Consonant with these findings in genetic at-risk populations are multiple recent reports of an “AD-like endophenotype”—a pattern of abnormalities characterized by functional and structural imaging markers—detected in clinically normal amyloid-positive older individuals (1217). A few studies have also reported that, even within the range of normal cognitive performance for age, greater amyloid burden is associated with subtle decreases in performance on neuropsychological tests and these amyloid-positive normal individuals have a significantly greater risk of cognitive decline (1824).

However, the consistent reports of amyloid positivity in one third of the normal older human population has been interpreted as a double-edged sword for the amyloid hypothesis. Indeed, the clinical implications of brain amyloidosis in clinically normal older individuals is one of the crucial outstanding questions in AD research. How do older individuals spend years with a “head full of amyloid” and remain apparently healthy? Is amyloid “necessary but not sufficient” to result in cognitive impairment?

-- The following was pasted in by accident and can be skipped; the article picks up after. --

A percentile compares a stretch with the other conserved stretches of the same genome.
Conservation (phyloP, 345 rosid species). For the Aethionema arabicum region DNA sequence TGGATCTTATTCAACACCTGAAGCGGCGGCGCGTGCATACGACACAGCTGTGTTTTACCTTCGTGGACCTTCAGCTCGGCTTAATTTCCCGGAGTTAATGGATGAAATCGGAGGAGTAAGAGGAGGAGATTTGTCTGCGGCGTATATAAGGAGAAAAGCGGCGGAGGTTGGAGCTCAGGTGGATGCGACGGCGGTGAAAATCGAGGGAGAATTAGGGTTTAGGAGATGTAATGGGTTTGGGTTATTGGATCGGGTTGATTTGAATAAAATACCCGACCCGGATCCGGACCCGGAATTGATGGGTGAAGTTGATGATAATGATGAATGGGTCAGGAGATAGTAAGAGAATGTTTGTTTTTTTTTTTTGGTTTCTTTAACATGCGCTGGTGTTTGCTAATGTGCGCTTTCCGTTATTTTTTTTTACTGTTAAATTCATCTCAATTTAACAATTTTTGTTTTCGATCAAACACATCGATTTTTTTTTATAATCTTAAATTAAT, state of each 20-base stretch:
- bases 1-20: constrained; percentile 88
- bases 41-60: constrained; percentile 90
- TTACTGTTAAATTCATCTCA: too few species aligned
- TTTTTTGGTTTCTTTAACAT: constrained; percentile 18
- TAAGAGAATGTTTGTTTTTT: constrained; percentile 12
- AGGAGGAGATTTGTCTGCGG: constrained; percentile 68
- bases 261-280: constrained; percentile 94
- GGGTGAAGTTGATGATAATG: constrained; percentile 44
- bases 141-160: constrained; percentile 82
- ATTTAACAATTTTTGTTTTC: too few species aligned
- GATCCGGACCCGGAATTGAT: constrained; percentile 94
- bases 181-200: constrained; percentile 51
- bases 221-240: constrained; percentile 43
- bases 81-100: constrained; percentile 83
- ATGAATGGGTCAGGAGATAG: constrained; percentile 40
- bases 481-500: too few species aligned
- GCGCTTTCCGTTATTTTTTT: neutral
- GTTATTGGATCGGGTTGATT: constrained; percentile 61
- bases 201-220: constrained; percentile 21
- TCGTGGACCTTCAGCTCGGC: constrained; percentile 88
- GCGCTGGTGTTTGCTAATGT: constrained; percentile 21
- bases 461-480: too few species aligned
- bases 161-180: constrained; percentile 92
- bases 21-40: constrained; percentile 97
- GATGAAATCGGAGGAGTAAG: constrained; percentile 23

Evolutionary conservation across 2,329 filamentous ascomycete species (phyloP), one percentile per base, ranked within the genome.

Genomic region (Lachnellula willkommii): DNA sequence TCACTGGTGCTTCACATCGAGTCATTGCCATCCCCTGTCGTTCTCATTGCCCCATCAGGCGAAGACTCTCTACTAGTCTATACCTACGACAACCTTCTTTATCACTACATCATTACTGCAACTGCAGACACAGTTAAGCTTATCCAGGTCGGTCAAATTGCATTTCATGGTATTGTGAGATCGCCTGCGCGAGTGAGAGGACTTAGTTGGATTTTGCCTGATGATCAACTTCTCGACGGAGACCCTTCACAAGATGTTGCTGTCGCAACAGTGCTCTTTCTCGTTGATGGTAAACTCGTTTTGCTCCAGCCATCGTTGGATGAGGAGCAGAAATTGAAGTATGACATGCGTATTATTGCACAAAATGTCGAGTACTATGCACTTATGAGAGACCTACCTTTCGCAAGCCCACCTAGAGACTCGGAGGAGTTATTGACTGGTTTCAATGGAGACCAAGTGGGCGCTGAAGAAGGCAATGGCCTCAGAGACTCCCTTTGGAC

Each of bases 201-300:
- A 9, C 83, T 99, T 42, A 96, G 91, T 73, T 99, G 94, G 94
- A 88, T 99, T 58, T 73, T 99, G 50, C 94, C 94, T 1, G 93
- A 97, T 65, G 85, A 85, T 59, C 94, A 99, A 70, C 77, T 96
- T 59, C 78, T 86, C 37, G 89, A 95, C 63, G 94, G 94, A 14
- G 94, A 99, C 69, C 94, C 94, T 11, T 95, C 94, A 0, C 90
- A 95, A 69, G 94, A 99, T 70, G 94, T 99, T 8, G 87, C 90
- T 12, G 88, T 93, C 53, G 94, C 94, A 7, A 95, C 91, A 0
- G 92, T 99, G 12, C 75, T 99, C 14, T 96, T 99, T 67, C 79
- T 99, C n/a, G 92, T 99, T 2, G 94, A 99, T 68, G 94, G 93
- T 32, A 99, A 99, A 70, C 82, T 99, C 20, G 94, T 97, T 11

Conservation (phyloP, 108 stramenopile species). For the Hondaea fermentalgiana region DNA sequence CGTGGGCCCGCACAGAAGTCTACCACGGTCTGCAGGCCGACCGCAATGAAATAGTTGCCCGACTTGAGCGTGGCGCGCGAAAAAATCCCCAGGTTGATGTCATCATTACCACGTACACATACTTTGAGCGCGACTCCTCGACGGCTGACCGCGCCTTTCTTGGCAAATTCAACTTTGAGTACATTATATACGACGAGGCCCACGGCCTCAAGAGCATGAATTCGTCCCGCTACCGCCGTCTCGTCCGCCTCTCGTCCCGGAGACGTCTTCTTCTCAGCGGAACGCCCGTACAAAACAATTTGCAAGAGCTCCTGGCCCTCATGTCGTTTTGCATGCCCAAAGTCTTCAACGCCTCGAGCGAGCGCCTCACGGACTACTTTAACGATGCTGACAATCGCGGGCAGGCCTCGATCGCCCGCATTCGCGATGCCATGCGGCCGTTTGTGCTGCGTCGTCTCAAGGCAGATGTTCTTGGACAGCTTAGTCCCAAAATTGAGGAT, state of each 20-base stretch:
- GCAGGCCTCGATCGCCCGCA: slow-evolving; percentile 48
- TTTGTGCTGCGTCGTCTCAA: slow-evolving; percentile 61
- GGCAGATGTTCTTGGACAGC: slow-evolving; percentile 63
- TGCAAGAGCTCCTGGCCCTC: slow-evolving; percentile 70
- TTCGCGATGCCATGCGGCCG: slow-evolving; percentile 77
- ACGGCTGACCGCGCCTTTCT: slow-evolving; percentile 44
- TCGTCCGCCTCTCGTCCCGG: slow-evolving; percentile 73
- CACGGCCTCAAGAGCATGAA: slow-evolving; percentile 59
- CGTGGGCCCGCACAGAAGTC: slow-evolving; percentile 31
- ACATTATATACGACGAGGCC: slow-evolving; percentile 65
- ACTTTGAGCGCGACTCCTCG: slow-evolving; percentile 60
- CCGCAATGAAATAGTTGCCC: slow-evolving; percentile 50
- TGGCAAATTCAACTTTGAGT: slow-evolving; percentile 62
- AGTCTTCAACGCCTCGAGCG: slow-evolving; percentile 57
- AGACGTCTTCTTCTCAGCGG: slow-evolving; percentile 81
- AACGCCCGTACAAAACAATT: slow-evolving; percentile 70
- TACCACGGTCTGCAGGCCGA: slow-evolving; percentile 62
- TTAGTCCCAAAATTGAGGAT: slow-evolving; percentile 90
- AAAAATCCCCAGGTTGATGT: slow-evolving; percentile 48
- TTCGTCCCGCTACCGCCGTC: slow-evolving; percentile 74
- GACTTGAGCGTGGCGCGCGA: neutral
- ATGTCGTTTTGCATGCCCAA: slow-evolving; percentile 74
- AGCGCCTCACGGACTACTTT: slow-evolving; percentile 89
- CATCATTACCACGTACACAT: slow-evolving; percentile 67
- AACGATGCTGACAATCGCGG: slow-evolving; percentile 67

Two types of investigations are required to disambiguate this conundrum. First, we need decades-long cohort studies of aging that are rich in sensitive cognitive, clinical, and biomarker assessments in order to elucidate the trajectories and relations among various markers of AD pathology and symptom progression. Second, we need studies of effective anti-amyloid therapies to determine whether early intervention in the process of amyloid accumulation will alter long-term cognitive and clinical outcomes in these asymptomatic subjects.